Sunday, September 30, 2012

"On Poetry" online KC Star: James Tate, Lucille Clifton, Wendell Berry, & C.P. Cavafy

My recent column reviews new collections by these distinguished poets! It begins:
"A poet’s collected works is a type of autobiography. The first section, the earliest books, often sets the direction of style, themes and even personal details. James Tate’s much anthologized poem “The Lost Pilot,” in his debut book from the late 1960s, is an example. Indeed, it is about Tate’s father, who was killed in World War II. The overlap of verse and biography charges the poem with electricity. Midcareer books of poems develop themes further and, if the poet is good, add depth. Finally, the last poems are the culmination, where verse gains patina or dulls.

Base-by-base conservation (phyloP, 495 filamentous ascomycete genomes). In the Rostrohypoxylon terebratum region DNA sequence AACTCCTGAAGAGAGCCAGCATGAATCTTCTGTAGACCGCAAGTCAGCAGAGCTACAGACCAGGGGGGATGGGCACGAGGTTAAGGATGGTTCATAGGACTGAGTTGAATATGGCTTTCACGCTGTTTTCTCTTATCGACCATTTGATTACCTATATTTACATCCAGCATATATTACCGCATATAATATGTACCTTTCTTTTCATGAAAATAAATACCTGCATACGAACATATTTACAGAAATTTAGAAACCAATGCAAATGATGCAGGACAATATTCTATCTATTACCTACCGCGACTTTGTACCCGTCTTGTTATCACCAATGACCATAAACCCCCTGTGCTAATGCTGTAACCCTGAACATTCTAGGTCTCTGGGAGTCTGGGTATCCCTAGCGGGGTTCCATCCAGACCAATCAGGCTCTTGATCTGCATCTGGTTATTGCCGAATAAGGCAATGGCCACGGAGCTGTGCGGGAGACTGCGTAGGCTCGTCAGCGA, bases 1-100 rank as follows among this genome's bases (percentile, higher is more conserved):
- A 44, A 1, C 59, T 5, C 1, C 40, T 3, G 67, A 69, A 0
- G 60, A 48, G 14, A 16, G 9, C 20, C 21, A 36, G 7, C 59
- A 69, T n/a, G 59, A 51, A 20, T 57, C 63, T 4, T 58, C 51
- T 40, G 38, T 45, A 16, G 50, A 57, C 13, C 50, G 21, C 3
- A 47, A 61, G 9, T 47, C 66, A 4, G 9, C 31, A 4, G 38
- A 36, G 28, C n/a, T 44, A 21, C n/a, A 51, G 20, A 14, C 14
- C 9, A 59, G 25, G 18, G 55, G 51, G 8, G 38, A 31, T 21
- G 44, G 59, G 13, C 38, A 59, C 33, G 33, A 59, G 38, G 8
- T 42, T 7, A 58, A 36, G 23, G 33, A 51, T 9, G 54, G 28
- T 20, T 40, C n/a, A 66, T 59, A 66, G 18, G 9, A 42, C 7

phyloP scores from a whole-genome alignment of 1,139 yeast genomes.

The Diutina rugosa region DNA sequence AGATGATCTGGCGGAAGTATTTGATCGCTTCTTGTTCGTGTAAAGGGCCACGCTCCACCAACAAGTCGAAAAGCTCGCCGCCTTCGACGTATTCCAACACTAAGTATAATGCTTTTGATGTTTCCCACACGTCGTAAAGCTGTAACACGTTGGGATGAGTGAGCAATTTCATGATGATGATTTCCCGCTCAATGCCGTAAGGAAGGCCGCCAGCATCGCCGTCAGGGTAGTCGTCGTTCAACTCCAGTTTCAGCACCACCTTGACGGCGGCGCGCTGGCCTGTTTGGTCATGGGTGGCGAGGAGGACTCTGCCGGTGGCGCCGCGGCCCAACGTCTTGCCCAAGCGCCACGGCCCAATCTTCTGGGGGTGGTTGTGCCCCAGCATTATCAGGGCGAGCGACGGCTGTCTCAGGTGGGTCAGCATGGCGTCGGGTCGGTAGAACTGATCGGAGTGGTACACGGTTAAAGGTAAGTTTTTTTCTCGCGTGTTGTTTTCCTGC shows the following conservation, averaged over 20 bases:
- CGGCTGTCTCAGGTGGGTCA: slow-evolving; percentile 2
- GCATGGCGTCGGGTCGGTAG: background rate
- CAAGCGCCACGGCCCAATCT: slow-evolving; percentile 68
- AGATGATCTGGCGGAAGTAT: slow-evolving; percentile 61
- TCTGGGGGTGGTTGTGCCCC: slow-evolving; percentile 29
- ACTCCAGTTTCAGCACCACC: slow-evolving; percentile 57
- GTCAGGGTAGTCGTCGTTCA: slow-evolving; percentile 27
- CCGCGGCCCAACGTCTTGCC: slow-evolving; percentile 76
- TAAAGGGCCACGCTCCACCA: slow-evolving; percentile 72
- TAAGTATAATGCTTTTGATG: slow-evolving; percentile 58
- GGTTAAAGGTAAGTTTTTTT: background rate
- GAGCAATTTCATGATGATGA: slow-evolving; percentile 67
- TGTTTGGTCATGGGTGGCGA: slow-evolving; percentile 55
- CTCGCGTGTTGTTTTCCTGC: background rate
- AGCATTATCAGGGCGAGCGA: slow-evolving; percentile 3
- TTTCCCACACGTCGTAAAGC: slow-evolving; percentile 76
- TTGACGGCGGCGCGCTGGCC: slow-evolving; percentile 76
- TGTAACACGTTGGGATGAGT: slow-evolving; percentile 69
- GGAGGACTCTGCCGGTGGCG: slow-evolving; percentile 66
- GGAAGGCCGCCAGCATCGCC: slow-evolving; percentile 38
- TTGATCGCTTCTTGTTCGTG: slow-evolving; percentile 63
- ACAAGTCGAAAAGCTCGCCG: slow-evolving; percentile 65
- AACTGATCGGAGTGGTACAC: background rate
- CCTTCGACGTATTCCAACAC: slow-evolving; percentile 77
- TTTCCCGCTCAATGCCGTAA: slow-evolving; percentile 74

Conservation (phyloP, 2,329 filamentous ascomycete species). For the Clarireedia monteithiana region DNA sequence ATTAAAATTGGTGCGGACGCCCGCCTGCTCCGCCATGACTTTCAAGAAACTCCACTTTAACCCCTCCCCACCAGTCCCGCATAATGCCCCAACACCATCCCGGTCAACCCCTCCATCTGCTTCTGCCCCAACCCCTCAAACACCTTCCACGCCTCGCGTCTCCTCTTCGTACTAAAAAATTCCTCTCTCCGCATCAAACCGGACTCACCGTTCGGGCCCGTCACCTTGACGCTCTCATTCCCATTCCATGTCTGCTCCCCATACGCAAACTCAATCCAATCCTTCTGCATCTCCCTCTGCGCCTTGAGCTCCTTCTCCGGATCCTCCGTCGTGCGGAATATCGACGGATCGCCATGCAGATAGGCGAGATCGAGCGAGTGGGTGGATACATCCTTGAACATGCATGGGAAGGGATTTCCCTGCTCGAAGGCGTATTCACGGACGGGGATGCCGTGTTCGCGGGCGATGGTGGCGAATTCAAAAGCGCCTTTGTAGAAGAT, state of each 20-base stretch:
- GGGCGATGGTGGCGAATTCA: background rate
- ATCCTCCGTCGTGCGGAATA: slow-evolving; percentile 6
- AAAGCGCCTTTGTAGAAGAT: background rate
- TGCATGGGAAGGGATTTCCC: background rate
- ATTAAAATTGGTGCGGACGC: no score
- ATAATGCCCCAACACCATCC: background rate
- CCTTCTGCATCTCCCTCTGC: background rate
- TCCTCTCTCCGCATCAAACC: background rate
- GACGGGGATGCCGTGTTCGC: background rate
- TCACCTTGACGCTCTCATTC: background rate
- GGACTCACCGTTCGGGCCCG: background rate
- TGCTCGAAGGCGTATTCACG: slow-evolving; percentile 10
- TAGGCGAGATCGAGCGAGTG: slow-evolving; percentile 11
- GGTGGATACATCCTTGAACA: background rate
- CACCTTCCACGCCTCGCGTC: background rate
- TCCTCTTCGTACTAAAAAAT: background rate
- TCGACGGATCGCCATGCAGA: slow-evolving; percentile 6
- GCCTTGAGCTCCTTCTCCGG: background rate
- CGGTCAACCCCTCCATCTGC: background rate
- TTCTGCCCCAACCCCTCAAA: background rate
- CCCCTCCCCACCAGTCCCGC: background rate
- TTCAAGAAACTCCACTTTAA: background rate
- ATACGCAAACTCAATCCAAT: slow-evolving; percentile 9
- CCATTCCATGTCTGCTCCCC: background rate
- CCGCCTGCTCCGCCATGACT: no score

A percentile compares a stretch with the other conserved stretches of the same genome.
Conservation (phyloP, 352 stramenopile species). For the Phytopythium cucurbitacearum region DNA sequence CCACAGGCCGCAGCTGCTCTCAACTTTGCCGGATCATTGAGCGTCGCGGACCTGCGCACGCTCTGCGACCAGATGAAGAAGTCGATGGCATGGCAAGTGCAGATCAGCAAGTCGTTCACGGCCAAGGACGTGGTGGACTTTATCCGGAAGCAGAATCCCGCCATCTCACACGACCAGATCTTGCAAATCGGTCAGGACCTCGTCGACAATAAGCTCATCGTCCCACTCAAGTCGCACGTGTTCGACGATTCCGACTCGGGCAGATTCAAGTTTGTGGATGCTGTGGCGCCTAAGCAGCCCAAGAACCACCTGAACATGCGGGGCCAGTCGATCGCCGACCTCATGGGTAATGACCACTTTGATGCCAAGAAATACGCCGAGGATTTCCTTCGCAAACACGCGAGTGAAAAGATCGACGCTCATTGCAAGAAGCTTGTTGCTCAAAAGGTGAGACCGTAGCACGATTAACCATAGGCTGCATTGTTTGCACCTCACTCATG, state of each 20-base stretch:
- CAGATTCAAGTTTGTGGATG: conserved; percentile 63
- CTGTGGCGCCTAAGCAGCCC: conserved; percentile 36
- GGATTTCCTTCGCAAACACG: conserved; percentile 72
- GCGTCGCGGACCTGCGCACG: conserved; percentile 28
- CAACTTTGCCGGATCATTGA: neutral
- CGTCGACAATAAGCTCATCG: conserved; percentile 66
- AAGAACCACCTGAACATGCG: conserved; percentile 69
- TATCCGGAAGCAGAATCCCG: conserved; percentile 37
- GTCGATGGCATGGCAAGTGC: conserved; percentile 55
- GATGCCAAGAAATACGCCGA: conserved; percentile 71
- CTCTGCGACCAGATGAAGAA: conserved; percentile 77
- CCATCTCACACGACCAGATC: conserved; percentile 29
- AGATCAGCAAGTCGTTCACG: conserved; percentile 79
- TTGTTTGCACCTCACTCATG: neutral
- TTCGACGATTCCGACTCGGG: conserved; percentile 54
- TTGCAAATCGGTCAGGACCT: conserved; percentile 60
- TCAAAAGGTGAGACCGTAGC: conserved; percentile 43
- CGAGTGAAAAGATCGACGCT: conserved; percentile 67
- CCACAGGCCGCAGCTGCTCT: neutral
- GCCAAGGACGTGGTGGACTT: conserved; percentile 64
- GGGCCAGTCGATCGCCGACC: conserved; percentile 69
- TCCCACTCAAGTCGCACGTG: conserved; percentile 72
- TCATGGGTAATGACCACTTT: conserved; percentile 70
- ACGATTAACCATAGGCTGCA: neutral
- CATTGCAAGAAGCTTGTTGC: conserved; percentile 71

Exceptional poets inspire editors to compile the poets’ work for the future. Among those whose collected or selected works have been published recently are Tate, a former Kansas Citian;  the late Lucille Clifton, an African-American woman whose work centers on justice; Wendell Berry, an activist farmer-poet;and C.P. Cavafy, an Egyptian poet of the Greek diaspora. All these versifiers continue to influence poets today.
James Tate
Publicity photo by Stephen Long
Tate, who grew up in Raytown, has won the Pulitzer Prize, National Book Award and other major recognition for his sleek, off-balance compositions. His new “Eternal Ones of the Dream: Selected Poems 1990-2010,” a late-career book, narrates plausible situations that go awry. He continues surreal monologues in which he could be the narrator until facts do not add up. Tate takes ordinary expressions and turns them into comedy. “I love my funny poems,” he says in an interview with poet Charles Simic in the Paris Review, “but I’d rather break your heart.” Most of his poems do both."

Read more here: